Google gives Android TV developers instant apps, speech-to-text, and predictive typing

Even before the pandemic, the battle to own your living room was reaching a boiling point. Now the big screen is bigger than ever as 2020 accelerates the streaming wars and raises the smart TV platform stakes. Naturally, Google is making every effort to avoid being left behind. Today the company gave Android TV developers new tools, including Google Play Instant, the Play Store in the emulator, PIN code purchases, Gboard TV, auto low latency mode, and leanback library improvements.

The smart TV space is largely dominated by Tizen and webOS globally, with Roku and Amazon’s Fire TV winning over U.S. consumers. While Google saw plenty of success with its cheap Chromecast TV dongle early on, consumers did not convert to Android TV as they upgraded their TV experience. Rumor has it a Chromecast Ultra powered by Android TV is coming later this year, so this might be Google’s early attempt to get developers excited about its platform.

Google says Android TV now works with seven of the top 10 smart TV OEMs and over 160 TV operators. The company also added that there are now “over 80% more Android TV monthly active devices than a year ago,” but didn’t divulge raw numbers. Developers have built about 7,000 apps for Google Play on Android TV, to date, up from 5,000 in April 2019.

Acquisition and monetization

Google Play Instant refers to Android apps and games that can be launched immediately without being installed first. Google has been working on the concept for years. The company unveiled Android Instant Apps in May 2016 and renamed it to Google Play Instant while adding support for games in March 2018. Google Play Instant was finally made available to all Android developers in May 2018. More than two years later, Android TV developers are finally getting it too.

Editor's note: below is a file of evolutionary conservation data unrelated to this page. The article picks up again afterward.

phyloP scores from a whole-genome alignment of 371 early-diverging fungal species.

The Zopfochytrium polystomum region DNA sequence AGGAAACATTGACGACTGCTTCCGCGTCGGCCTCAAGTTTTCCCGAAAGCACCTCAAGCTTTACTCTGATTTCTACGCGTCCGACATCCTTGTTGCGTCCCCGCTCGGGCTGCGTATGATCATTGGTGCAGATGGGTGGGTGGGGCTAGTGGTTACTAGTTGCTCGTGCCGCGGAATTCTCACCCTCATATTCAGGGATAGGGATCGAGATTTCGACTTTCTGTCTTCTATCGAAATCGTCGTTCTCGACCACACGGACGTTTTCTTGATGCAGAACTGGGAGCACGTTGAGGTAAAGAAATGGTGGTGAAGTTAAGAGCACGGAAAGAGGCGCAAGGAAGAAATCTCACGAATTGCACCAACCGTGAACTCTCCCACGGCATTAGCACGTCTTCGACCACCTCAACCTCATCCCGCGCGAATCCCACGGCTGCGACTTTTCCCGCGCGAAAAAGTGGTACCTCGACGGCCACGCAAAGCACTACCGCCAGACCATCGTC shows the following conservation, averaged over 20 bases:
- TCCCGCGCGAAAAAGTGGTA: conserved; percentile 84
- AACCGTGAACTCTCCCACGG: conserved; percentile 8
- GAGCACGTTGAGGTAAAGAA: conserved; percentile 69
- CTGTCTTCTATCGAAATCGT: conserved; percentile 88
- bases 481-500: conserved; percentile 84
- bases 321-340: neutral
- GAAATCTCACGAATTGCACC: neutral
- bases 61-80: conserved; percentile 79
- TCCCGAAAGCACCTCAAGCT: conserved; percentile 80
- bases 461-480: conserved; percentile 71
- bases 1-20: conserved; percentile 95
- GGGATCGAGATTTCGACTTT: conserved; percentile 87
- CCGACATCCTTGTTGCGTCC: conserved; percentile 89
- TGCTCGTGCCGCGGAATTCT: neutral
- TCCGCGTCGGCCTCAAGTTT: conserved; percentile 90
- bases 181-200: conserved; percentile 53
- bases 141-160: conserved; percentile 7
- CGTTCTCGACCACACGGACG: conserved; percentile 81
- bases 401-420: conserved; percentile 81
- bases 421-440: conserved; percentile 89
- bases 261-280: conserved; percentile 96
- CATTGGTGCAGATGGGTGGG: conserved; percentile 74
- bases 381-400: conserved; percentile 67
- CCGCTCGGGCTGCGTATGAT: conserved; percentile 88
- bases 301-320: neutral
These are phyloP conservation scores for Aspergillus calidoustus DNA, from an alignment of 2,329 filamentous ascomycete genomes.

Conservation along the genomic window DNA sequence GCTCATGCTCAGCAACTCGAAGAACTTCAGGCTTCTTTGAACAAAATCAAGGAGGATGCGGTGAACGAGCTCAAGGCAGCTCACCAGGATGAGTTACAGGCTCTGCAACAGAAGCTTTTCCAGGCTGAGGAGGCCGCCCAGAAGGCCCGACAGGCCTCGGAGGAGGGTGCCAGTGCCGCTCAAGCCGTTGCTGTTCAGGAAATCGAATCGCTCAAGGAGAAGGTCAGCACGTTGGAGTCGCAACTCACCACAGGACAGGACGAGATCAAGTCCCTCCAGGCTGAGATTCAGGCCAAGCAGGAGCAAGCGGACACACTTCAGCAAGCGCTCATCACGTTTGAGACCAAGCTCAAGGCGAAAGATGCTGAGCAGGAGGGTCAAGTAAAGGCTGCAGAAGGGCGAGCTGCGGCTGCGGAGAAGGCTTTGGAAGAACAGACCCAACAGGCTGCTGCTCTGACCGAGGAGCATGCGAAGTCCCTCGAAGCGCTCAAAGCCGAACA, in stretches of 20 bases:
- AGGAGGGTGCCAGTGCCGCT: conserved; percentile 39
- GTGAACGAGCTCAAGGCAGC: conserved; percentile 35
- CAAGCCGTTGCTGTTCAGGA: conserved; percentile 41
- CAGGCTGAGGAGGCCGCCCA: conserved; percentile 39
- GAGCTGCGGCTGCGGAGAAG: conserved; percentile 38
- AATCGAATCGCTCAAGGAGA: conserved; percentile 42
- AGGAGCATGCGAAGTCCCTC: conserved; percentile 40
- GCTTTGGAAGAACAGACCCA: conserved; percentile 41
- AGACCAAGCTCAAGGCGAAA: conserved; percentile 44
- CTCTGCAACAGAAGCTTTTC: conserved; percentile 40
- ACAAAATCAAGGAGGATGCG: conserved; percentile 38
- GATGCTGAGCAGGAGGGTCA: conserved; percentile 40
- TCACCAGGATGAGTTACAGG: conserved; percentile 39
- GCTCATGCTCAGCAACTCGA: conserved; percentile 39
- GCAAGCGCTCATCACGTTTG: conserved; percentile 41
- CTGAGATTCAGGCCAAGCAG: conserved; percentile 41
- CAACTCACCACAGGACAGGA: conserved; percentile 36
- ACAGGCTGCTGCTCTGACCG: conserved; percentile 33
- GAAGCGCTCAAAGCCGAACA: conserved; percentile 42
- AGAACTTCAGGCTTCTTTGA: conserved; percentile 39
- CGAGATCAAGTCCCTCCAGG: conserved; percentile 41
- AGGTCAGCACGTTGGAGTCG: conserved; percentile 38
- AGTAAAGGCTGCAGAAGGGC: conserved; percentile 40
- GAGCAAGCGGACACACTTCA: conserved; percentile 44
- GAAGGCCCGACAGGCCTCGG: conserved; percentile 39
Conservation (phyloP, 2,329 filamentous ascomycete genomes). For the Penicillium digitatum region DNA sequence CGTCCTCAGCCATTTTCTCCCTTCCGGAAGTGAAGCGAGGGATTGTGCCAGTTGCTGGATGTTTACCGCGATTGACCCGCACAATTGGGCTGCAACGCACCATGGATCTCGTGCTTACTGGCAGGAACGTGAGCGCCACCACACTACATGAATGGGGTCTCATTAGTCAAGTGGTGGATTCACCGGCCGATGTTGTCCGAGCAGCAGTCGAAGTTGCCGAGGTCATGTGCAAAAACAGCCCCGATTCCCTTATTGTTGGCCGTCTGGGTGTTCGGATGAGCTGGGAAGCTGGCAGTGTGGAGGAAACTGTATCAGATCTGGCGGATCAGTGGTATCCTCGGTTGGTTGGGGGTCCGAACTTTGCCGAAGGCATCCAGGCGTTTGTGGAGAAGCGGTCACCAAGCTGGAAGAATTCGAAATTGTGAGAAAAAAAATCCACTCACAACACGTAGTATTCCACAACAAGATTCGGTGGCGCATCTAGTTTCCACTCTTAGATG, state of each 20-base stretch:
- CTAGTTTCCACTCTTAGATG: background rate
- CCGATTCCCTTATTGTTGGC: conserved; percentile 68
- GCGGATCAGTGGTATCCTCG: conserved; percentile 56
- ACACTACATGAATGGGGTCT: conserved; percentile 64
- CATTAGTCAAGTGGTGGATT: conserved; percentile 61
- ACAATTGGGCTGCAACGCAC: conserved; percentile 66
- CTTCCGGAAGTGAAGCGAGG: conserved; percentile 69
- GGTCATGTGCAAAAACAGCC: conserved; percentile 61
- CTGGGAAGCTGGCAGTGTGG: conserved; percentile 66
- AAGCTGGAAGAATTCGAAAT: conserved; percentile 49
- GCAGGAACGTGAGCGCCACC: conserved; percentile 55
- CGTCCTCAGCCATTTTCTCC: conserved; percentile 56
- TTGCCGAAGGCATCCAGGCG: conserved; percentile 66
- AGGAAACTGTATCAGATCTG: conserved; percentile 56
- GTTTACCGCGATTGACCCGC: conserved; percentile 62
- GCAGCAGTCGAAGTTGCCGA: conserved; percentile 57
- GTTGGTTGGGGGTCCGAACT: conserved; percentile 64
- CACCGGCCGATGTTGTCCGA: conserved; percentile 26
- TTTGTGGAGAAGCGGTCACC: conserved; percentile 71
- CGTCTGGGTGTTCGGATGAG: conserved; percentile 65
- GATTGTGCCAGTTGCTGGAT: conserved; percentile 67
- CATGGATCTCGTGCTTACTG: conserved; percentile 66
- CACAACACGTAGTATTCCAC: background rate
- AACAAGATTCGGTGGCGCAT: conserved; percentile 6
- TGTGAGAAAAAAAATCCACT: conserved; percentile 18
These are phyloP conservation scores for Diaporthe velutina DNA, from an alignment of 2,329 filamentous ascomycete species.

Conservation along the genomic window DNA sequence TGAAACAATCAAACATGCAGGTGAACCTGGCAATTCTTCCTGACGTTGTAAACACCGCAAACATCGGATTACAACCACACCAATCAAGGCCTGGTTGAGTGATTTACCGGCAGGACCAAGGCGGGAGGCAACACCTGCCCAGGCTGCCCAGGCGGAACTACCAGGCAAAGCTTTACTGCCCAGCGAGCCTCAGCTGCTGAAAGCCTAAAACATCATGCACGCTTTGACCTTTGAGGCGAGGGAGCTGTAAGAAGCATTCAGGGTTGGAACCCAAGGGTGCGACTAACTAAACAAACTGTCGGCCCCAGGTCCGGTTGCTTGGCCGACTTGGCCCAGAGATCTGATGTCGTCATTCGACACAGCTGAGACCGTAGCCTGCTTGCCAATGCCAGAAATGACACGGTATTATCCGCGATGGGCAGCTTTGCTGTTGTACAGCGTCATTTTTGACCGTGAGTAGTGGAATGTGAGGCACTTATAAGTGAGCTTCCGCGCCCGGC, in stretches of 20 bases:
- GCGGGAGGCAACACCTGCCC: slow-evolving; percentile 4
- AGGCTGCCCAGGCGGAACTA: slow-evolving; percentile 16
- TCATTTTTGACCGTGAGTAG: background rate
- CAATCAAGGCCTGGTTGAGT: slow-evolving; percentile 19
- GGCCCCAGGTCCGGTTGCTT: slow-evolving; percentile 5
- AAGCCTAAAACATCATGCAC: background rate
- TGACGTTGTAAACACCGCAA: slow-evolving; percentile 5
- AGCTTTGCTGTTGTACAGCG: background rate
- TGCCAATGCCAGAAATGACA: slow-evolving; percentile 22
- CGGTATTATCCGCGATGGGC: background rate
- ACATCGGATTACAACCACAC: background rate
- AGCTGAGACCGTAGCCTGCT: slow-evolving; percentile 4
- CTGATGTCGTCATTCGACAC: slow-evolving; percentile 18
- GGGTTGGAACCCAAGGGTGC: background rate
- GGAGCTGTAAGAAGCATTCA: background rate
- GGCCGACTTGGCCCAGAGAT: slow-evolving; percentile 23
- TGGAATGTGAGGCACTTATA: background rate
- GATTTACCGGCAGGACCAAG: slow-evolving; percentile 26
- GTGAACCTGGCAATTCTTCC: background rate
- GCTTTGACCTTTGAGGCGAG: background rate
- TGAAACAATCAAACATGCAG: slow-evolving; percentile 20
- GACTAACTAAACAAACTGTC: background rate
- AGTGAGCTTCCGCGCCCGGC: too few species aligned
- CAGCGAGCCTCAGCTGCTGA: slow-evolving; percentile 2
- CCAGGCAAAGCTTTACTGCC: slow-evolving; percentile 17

Google Play Instant on Android TV

It’s not clear whether Google Play Instant makes sense on TVs. Letting users try apps without installing them has its advantages, sure, but one-time use apps (for a parking company, a scooter service, a city guide) just make more sense on phones. Still, it’s possible developers may dream up some interesting TV use cases.

Android TV emulator Google Play Store

What developers will find useful is Play Store support in the Android TV Emulator. This will make it easier to test Android TV projects and features (like subscriptions) in the emulator without having to deploy anything on a real device.

PIN entry on Android TV

Google has also added PIN code purchasing in an attempt to ease the friction of buying content on Android TV. But it’s not much of an improvement: Instead of typing your password on Google Play, you can now type a PIN code instead. Big whoop.

User experience

Speaking of typing with a remote, that’s easily one of the most infuriating experiences with smart TVs. Google has finally replaced the A-Z layout with a QWERTY layout. The new GBoard TV also includes speech-to-text, predictive typing, different alignments (center, left, or right), and optimizations for over 30 countries. Speech-to-text and predictive typing will be particularly useful as alternative input options in apps.

Gboard TV on Android TV

Google has also improved gaming on Android TV with an auto low latency mode. The mode lets developers disable Android TV post-processing and minimize latency whenever a game is shown in fullscreen.

Finally, Google has simplified the leanback library with top tab navigation, paging through media titles, and shared code bases across mobile and TV. If that piques your interest, you may want to check out the Android 11 Developer Preview.

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